• ensuring that healthy and nutritious choices are available and affordable to all consumers;
  • restricting marketing of foods high in sugars, salt and fats, especially those foods aimed at children and teenagers; and
  • ensuring the availability of healthy food choices and supporting regular physical activity practice in the workplace.8

As the obesity crisis has grown to a global epidemic, international communities led by WHO and the Food and Agriculture Organization of the United Nations (FAO) have created the “UN Decade of Action on Nutrition,” which calls for policy action across 6 key areas:

  • creating sustainable, resilient food systems for healthy diets;
  • providing social protection and nutrition-related education for all;
  • aligning health systems to nutrition needs, and providing universal coverage of essential nutrition interventions;
  • ensuring that trade and investment policies improve nutrition;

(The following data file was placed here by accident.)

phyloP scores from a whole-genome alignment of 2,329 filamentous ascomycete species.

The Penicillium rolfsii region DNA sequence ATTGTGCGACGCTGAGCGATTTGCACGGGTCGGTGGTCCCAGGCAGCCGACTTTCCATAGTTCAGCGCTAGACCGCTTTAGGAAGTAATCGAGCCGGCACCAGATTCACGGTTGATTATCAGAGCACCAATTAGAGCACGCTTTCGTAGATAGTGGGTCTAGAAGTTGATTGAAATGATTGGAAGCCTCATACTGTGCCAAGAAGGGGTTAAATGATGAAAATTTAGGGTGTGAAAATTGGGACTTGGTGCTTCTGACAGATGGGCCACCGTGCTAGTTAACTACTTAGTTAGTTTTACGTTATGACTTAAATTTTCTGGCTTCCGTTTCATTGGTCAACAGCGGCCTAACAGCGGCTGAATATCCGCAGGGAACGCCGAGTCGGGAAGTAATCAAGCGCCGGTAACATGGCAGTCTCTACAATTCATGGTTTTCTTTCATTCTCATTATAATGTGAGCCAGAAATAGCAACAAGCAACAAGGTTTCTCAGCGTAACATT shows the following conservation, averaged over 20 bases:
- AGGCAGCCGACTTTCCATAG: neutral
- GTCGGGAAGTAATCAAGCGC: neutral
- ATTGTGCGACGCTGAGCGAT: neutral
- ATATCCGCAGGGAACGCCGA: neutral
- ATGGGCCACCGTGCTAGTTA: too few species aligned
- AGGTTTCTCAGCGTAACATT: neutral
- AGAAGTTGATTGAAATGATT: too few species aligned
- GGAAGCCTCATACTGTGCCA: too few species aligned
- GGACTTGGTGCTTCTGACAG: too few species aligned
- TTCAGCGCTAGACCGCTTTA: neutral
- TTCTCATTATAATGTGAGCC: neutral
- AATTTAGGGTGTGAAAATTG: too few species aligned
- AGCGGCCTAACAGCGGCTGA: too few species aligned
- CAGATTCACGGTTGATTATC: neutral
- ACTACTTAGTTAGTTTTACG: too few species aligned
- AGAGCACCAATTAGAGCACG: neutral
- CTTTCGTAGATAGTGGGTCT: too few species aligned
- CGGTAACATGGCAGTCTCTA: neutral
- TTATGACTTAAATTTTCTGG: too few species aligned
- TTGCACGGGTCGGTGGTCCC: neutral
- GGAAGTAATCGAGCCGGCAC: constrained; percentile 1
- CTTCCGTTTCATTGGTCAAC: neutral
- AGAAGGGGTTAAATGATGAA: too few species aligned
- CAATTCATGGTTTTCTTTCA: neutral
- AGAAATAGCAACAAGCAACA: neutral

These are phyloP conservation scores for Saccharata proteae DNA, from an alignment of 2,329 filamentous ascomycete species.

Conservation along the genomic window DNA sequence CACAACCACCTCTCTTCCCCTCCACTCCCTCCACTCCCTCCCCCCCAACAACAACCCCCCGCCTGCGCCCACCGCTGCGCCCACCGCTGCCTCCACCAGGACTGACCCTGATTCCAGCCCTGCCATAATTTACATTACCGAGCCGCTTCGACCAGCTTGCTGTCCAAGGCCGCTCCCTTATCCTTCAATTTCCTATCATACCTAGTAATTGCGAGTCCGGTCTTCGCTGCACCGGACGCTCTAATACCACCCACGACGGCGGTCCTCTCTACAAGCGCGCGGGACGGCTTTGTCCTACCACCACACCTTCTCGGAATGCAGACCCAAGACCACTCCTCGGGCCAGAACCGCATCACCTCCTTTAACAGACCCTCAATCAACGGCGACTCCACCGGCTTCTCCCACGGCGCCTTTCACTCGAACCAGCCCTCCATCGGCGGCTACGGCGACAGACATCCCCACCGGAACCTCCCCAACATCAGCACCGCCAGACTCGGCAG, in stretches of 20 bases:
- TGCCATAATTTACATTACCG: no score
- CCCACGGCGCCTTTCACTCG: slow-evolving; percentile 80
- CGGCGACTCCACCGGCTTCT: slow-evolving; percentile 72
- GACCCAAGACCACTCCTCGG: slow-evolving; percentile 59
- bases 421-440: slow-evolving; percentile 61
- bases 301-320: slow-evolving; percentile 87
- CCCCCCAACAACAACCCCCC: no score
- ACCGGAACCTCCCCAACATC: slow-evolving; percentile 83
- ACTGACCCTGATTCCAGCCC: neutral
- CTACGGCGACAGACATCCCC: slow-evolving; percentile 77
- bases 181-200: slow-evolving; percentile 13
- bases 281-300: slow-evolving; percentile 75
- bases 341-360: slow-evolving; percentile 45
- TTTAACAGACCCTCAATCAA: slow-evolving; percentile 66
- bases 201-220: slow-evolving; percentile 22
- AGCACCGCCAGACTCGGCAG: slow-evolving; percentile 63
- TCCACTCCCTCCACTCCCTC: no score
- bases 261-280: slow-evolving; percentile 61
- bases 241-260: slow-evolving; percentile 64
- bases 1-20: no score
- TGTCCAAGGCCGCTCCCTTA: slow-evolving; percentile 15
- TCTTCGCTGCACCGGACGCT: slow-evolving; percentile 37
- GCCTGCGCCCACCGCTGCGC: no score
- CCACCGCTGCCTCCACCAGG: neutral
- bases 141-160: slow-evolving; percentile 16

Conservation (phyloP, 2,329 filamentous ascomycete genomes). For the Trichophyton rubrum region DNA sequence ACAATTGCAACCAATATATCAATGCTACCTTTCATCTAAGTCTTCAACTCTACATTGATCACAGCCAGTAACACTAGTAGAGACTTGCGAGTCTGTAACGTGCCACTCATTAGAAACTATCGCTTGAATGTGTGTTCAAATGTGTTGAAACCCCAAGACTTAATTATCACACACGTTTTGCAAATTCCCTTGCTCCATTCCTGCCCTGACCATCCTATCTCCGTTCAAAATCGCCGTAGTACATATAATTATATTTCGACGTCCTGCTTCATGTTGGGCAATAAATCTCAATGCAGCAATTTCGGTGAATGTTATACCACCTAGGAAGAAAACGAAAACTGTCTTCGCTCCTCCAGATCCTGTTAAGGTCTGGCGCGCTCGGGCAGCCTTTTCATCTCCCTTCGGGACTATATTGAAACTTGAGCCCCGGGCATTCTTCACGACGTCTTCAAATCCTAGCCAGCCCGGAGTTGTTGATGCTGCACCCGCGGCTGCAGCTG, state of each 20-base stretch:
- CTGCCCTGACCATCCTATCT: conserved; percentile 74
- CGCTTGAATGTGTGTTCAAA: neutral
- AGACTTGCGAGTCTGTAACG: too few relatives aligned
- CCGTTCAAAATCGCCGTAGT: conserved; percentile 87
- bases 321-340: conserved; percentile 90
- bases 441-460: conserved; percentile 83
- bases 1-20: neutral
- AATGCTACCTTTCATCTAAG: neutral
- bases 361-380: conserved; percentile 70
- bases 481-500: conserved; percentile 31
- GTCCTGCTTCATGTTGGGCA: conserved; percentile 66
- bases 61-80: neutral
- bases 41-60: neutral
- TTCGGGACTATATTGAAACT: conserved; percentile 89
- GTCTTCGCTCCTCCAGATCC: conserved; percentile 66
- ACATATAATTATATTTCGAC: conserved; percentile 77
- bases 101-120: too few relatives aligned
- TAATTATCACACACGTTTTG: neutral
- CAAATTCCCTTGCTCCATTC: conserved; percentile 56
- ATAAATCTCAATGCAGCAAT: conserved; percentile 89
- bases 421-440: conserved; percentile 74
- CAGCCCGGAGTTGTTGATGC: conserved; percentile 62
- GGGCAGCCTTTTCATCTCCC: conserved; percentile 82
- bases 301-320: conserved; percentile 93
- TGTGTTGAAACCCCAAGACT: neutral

• building safe and supportive environments for nutrition at all ages; and
  • strengthening and promoting nutrition governance and accountability, everywhere.1

Throughout this blog I have mentioned statistics and facts about this global obesity crisis that quite frankly terrify me, and they should be alarming. But what gives me hope and dare I say a little bit of global pride - is that we have an opportunity here to band together not just as a household, neighborhood, city, state, or nation, but as a global force to change the tide on the Global Food Crisis of obesity.